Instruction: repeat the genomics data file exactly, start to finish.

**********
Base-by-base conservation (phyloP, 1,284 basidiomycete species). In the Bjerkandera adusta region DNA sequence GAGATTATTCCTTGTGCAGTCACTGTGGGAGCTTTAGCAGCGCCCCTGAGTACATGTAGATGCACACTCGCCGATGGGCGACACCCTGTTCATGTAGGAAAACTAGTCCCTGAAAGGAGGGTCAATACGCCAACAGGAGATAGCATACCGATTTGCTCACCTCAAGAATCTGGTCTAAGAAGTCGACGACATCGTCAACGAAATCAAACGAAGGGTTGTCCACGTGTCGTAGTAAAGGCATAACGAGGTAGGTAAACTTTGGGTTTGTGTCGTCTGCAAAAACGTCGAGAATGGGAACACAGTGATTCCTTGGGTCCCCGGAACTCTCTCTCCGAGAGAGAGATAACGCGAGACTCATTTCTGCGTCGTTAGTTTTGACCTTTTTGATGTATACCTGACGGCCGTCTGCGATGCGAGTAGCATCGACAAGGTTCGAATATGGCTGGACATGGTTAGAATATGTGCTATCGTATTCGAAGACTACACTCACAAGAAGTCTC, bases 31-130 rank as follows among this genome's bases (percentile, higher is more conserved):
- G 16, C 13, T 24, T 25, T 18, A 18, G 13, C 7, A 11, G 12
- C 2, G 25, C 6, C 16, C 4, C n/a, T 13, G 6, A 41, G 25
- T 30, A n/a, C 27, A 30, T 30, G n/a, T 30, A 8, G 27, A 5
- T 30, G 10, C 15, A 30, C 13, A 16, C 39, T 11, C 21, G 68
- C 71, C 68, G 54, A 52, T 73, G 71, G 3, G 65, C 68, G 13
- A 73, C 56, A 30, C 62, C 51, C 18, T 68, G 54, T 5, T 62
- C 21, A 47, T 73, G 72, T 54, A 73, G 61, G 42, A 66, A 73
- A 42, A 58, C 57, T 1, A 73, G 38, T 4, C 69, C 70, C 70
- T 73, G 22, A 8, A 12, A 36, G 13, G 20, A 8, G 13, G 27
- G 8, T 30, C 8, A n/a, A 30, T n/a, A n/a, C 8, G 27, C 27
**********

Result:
Base-by-base conservation (phyloP, 1,284 basidiomycete species). In the Bjerkandera adusta region DNA sequence GAGATTATTCCTTGTGCAGTCACTGTGGGAGCTTTAGCAGCGCCCCTGAGTACATGTAGATGCACACTCGCCGATGGGCGACACCCTGTTCATGTAGGAAAACTAGTCCCTGAAAGGAGGGTCAATACGCCAACAGGAGATAGCATACCGATTTGCTCACCTCAAGAATCTGGTCTAAGAAGTCGACGACATCGTCAACGAAATCAAACGAAGGGTTGTCCACGTGTCGTAGTAAAGGCATAACGAGGTAGGTAAACTTTGGGTTTGTGTCGTCTGCAAAAACGTCGAGAATGGGAACACAGTGATTCCTTGGGTCCCCGGAACTCTCTCTCCGAGAGAGAGATAACGCGAGACTCATTTCTGCGTCGTTAGTTTTGACCTTTTTGATGTATACCTGACGGCCGTCTGCGATGCGAGTAGCATCGACAAGGTTCGAATATGGCTGGACATGGTTAGAATATGTGCTATCGTATTCGAAGACTACACTCACAAGAAGTCTC, bases 31-130 rank as follows among this genome's bases (percentile, higher is more conserved):
- G 16, C 13, T 24, T 25, T 18, A 18, G 13, C 7, A 11, G 12
- C 2, G 25, C 6, C 16, C 4, C n/a, T 13, G 6, A 41, G 25
- T 30, A n/a, C 27, A 30, T 30, G n/a, T 30, A 8, G 27, A 5
- T 30, G 10, C 15, A 30, C 13, A 16, C 39, T 11, C 21, G 68
- C 71, C 68, G 54, A 52, T 73, G 71, G 3, G 65, C 68, G 13
- A 73, C 56, A 30, C 62, C 51, C 18, T 68, G 54, T 5, T 62
- C 21, A 47, T 73, G 72, T 54, A 73, G 61, G 42, A 66, A 73
- A 42, A 58, C 57, T 1, A 73, G 38, T 4, C 69, C 70, C 70
- T 73, G 22, A 8, A 12, A 36, G 13, G 20, A 8, G 13, G 27
- G 8, T 30, C 8, A n/a, A 30, T n/a, A n/a, C 8, G 27, C 27